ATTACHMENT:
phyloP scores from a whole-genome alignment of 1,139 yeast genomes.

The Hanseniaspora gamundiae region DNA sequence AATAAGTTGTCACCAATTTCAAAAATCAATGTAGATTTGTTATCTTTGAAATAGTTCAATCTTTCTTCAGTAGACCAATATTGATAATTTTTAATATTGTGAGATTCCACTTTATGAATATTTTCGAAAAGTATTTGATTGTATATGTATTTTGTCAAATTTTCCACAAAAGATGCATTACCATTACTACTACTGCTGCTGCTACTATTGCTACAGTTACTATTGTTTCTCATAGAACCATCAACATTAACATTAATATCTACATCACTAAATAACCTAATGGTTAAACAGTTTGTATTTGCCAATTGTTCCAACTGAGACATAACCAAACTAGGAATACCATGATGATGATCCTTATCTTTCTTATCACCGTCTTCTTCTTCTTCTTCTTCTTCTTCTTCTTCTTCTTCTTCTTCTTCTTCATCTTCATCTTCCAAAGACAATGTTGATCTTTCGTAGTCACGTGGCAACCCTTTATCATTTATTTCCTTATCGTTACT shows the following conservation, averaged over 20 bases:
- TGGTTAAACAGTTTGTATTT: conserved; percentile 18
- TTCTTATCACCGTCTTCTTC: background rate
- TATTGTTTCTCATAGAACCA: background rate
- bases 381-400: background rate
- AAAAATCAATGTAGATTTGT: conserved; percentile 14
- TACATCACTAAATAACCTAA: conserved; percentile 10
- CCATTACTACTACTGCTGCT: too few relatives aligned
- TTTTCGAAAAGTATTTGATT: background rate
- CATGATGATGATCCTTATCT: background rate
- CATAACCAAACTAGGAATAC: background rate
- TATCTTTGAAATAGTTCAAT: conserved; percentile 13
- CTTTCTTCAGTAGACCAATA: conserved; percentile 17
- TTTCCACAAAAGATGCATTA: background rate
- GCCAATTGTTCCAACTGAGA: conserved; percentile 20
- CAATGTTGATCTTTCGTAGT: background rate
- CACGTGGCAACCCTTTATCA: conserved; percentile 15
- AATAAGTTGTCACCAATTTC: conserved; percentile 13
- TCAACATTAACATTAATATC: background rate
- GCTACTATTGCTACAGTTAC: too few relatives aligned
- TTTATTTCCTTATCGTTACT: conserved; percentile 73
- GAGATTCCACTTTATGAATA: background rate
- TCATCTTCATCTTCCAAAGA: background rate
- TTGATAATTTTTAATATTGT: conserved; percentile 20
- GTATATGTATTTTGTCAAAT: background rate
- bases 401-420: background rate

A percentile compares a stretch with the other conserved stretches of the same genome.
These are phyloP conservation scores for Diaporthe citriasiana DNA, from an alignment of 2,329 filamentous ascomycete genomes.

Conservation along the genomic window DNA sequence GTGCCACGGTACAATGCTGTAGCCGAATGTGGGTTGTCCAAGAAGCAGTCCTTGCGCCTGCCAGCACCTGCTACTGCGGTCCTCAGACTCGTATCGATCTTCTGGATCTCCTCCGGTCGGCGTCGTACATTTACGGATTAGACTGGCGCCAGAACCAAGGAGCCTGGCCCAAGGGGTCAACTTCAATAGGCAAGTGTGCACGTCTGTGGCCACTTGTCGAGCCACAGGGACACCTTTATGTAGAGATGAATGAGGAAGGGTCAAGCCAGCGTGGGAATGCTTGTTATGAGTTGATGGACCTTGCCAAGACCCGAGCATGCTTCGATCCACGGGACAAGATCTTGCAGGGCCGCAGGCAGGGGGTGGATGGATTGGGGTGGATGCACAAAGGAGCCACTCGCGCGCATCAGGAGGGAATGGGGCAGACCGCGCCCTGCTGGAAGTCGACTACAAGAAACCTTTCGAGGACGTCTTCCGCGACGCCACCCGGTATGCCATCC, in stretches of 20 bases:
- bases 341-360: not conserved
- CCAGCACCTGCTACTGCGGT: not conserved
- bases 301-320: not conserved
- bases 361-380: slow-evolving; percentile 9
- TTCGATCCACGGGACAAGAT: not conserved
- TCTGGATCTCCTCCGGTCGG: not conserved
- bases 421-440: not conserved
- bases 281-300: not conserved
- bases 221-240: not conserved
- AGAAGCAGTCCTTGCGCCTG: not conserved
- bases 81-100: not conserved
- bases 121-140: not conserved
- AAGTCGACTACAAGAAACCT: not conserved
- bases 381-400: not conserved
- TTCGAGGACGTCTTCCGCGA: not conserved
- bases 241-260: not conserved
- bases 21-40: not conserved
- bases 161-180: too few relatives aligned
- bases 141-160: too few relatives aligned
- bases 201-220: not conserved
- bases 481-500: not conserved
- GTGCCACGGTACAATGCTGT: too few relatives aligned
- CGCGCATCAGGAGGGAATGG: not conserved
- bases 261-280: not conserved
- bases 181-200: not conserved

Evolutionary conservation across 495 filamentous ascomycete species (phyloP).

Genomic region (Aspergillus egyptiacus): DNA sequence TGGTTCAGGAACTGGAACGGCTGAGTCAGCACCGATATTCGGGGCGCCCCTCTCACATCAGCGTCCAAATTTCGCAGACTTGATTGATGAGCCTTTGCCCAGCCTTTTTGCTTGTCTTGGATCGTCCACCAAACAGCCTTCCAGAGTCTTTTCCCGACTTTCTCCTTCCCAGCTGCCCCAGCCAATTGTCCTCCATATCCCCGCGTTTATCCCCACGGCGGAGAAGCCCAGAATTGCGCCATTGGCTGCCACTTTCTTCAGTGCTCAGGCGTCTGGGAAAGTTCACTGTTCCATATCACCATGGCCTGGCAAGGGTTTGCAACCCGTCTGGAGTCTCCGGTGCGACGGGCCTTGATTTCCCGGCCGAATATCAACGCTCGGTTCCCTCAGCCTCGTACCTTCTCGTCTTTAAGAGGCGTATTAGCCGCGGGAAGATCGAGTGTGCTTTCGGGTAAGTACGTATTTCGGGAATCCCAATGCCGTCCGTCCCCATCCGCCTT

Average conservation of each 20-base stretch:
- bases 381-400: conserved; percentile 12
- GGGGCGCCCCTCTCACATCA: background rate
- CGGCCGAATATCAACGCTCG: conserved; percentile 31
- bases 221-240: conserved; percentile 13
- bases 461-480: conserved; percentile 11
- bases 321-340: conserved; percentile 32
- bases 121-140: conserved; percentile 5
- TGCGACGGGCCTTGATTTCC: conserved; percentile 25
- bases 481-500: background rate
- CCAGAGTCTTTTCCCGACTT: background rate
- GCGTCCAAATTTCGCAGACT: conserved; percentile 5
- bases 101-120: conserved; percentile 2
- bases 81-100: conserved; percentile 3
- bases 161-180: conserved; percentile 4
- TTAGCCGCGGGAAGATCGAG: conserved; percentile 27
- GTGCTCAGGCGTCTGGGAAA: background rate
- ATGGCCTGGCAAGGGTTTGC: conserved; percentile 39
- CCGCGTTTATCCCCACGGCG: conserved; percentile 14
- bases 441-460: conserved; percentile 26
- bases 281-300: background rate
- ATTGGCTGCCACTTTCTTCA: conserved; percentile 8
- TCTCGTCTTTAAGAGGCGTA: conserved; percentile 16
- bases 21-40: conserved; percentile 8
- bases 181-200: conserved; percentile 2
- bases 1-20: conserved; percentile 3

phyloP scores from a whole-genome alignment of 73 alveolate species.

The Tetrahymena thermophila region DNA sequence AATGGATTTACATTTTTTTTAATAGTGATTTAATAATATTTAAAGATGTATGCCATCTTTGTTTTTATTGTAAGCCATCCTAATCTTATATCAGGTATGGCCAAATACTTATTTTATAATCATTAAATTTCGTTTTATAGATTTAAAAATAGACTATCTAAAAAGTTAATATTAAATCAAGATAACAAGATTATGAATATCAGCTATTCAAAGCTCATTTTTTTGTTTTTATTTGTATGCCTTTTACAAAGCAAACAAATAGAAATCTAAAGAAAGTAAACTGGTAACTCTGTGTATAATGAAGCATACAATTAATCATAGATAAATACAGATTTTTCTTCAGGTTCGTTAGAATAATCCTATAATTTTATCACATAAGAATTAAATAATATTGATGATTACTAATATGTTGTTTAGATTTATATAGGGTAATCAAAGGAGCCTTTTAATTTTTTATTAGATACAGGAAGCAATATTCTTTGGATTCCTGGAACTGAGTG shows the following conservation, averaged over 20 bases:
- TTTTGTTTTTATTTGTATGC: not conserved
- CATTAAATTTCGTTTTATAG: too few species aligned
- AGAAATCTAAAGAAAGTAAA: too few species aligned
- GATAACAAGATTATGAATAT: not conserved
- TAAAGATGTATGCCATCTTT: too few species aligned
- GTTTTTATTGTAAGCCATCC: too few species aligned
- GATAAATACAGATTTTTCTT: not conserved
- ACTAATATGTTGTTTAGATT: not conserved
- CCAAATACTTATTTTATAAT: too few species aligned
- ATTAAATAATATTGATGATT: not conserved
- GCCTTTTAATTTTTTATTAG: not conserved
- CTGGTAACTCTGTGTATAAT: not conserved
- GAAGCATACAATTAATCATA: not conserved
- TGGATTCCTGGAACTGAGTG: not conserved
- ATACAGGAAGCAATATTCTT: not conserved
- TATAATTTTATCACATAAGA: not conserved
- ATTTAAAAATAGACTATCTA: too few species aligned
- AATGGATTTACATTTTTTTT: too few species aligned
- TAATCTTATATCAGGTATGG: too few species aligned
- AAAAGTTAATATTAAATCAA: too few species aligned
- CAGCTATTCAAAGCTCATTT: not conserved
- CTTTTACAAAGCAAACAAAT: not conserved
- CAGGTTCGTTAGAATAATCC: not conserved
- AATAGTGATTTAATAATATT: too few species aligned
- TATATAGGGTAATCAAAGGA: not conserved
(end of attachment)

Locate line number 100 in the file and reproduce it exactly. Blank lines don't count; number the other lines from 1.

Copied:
- ATACAGGAAGCAATATTCTT: not conserved